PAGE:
• Particular embodiments of the invention are described, which may be used in numerous applications as above-mentioned, that can be used to achieve the specific objects of differentiating between bright photoemissive events having small measurable differences in total light flux, orienting irregularly shaped objects in a fluid stream, the minimization of coincident events within an optical path, the removal of signal contributed by undesired unoriented objects within, an optical path (including the removal of the object itself), and the encapsulation of irregularly shaped objects within a droplet As such, the specific objects of the invention can be quite varied.
  • Another broad object of the invention can be to provide X-chromosome bearing or Y-chromosome bearing spermatozoa samples (live, fixed, viable, non-viable, intact, tailless, or sperm nuclei) having a graded level of high purity in the range of 80%, 85%, 90%, 95%, or even greater than 95%.
  • Another significant object of particular embodiments of the invention can be to sort spermatozoa into X-chromosome bearing and Y-chromosome bearing populations having high purity even at high separation rates. The high speed separation can produce live sperm of each sex at rates of about 500, 1000, 2000, 3000, 4000, 5000, 6000, 7000, 8,000, 9,000 or even 10,000 per second, or higher.
  • Another significant object of particular embodiments of the invention can be to substantially eliminate or remove spermatozoa (live, fixed, viable, non-viable, intact, tailless, or sperm nuclei) having undesired orientation in the excitation/detection portion of the flow path of a flow cytometer.
  • Another significant object of particular embodiments of the invention can be to provide artificial insemination samples of X-chromosome bearing or Y-chromosome bearing spermatozoa having a high level of purity.
  • Another significant object of particular embodiments of the invention can be to provide in vitro insemination samples of X-chromosome bearing or Y-chromosomc bearing spermatozoa having a high level of purity.
  • Another significant object of a particular embodiment of the invention can be to preselect the sex of offspring of females inseminated with high purity artificial insemination samples, the sex of offspring of ova fertilized with high purity artificial insemination samples, with selection success rates of 80%, 85%, 90%, 95%, or greater than 95%.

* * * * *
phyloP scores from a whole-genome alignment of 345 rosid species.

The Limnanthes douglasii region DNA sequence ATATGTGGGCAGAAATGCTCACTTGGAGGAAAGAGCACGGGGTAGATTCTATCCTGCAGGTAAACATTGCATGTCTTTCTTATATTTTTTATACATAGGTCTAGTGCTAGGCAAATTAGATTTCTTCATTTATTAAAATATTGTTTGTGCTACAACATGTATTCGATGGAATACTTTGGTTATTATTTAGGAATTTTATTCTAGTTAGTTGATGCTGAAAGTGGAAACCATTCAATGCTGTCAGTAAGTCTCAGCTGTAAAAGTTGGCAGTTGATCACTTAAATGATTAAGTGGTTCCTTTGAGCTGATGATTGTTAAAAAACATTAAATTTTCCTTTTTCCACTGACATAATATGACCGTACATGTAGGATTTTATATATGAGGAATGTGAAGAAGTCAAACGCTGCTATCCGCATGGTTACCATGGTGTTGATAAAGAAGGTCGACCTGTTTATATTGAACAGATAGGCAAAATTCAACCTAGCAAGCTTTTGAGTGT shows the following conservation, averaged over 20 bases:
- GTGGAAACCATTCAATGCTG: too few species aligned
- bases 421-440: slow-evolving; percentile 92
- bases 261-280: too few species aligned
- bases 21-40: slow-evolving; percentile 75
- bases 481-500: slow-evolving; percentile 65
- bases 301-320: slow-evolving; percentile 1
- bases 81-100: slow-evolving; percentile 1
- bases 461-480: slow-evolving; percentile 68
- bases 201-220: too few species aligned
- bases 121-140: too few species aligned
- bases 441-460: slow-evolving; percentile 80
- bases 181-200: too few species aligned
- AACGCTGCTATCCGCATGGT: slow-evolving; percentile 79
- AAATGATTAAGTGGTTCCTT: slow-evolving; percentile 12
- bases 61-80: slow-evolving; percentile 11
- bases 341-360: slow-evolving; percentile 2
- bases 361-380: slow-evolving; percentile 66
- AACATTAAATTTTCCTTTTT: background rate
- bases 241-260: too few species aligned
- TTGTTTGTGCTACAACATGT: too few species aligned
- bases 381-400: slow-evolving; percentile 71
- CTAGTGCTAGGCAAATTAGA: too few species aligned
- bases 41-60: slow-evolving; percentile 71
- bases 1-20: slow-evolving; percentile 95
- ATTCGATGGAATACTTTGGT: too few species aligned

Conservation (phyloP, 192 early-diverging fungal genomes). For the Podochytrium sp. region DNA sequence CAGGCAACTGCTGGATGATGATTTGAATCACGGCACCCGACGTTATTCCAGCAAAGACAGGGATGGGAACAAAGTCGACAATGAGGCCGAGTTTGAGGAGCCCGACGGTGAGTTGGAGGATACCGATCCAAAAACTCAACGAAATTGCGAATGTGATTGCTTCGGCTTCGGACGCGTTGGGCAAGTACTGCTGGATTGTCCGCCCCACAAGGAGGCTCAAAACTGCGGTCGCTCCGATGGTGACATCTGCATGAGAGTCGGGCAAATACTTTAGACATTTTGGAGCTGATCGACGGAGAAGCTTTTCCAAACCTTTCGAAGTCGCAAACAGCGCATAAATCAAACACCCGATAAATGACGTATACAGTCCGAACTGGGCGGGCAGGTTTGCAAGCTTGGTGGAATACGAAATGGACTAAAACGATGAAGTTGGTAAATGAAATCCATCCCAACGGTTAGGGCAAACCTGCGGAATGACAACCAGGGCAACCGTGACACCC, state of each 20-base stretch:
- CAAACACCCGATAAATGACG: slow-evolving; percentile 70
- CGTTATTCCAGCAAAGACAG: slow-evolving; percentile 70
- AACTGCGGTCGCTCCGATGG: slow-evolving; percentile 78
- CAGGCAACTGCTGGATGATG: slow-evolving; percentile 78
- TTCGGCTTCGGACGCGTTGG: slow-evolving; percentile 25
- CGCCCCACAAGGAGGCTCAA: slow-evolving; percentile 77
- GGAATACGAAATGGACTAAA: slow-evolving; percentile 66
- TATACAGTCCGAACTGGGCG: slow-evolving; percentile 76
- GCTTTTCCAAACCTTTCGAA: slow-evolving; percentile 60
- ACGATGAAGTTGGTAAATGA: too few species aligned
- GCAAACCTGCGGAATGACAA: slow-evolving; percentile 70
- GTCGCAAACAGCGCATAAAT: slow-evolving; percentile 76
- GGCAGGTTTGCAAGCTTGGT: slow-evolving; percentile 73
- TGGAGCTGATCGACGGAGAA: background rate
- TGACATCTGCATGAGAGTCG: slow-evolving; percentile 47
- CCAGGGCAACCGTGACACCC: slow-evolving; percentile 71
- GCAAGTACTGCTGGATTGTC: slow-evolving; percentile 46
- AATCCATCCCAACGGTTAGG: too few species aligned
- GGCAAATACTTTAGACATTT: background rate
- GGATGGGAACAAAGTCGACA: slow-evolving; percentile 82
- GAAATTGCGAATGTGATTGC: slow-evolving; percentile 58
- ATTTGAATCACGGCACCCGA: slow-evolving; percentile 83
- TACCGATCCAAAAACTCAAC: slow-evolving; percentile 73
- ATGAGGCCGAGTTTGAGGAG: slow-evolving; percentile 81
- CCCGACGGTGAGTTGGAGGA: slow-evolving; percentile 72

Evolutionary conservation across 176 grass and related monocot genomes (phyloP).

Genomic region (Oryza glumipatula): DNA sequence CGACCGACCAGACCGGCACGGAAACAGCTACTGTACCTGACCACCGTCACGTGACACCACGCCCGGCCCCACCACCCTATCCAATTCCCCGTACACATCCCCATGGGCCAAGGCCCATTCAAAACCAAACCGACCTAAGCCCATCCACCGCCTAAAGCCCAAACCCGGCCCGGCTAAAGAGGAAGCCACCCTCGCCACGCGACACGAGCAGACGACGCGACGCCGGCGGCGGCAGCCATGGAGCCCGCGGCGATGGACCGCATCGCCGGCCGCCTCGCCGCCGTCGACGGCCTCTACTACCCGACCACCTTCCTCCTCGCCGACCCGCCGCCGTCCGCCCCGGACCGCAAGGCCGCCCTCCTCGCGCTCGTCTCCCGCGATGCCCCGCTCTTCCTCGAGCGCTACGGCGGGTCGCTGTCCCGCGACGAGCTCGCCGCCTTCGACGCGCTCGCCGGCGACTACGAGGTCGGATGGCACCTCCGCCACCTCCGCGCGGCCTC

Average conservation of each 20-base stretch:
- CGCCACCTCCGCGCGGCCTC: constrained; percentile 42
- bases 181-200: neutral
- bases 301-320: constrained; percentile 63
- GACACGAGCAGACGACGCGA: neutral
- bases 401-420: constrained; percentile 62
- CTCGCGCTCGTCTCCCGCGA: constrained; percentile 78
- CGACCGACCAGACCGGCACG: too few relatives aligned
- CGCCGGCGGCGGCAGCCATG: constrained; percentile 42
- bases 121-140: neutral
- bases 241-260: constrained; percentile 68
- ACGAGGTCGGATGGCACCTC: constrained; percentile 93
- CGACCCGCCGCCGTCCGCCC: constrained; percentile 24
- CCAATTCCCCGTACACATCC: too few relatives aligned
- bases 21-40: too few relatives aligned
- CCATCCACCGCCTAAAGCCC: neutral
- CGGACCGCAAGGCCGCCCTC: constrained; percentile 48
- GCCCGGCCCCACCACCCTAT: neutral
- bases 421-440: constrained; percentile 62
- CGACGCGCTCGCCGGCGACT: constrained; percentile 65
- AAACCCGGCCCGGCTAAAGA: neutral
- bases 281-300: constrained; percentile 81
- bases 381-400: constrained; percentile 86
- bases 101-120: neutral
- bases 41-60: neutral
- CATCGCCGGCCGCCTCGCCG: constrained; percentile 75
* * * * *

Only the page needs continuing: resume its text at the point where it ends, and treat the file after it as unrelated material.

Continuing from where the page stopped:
• Another significant object of particular embodiments of the invention can be to differentiate between photoemissive events having small differences in total emitted light flux.
  • Another significant object of particular embodiments of the invention can be to substantially eliminate or reduce the amount of background noise generated by a photomultiplier tube, even in the absence of light, during the period after exposure to high incident light flux.
  • Another significant object of particular embodiments of the invention can be to substantially eliminate maturation of the photocathode of photomultiplier tube(s) used in conjunction with flow cytometry, or otherwise.
  • Another significant object of particular embodiments of the invention can be to reduce the number electrons migrating from the photocathode of a photomultiplier tube to the first dynode.
  • Another significant object of particular embodiments of the invention can be to reduce the total flow of electrons to the N electrode of a photomultiplier tube.
  • Another significant object of particular embodiments of the invention can be to allow increased light flux to the photocathode of the photomultiplier tube without proportionately increasing the amount of background signal generated by the photomultiplier tube.
  • Another significant object of particular embodiments of the invention can be to increase the signal to background signal ratio from measured photoemissive events.
  • Another significant object of particular embodiments of the invention can be to allow increased amplification of the signal generated from the photomultiplier tube during high incident light flux events or serial high incident light flux events without saturating the photocathode of the photomultiplier tube.
  • Another significant object of particular embodiments of the invention can be to increase the apparent resolution of chromatograms or histograms resulting from sorting fluorochrome stained sperm, or other cells, or other objects, having small differences in emitted light flux upon excitation of the bound fluorochrome(s).
  • Another significant object of particular embodiments of the invention can be to improve the calibration of sorting flow cytometer instruments when used for sorting spermatozoa,
  • Another significant object of particular embodiments of the invention can be to increase the sperm sorting rate of flow cytometer systems.
  • Another significant object of particular embodiments of the invention can be to increase the purity of the sperm samples sorted by flow cytometry.
  • Another significant object of particular embodiments of the invention can be to provide techniques for the sorting of X-chromosome bearing sperm from Y-chromosome bearing sperm where there is a small difference in the amount of chromosome DNA to the amount of X chromosome DNA relative to the total amount of nuclear DNA.
  • Another significant object of particular embodiments of the invention can be to provide techniques which improve the apparent resolution of histograms generated during the process of sorting X-chroraosome bearing sperm from Y-chromosome bearing sperm with a flow cytometer.
  • Another significant object of particular embodiments of the invention can be to provide beam shaping optics which minimizes coincidence of objects within the excitation/detection path.
  • Another significant object of particular embodiments of the invention can be to provide beam shaping optics that minimizes the total lumens an object is exposed to traversing the excitation beam. One aspect of this object can be to decrease the total lumens an object is exposed to. A second aspect of this object can be to increase the power of the light source without increasing the total lumens the object is exposed to.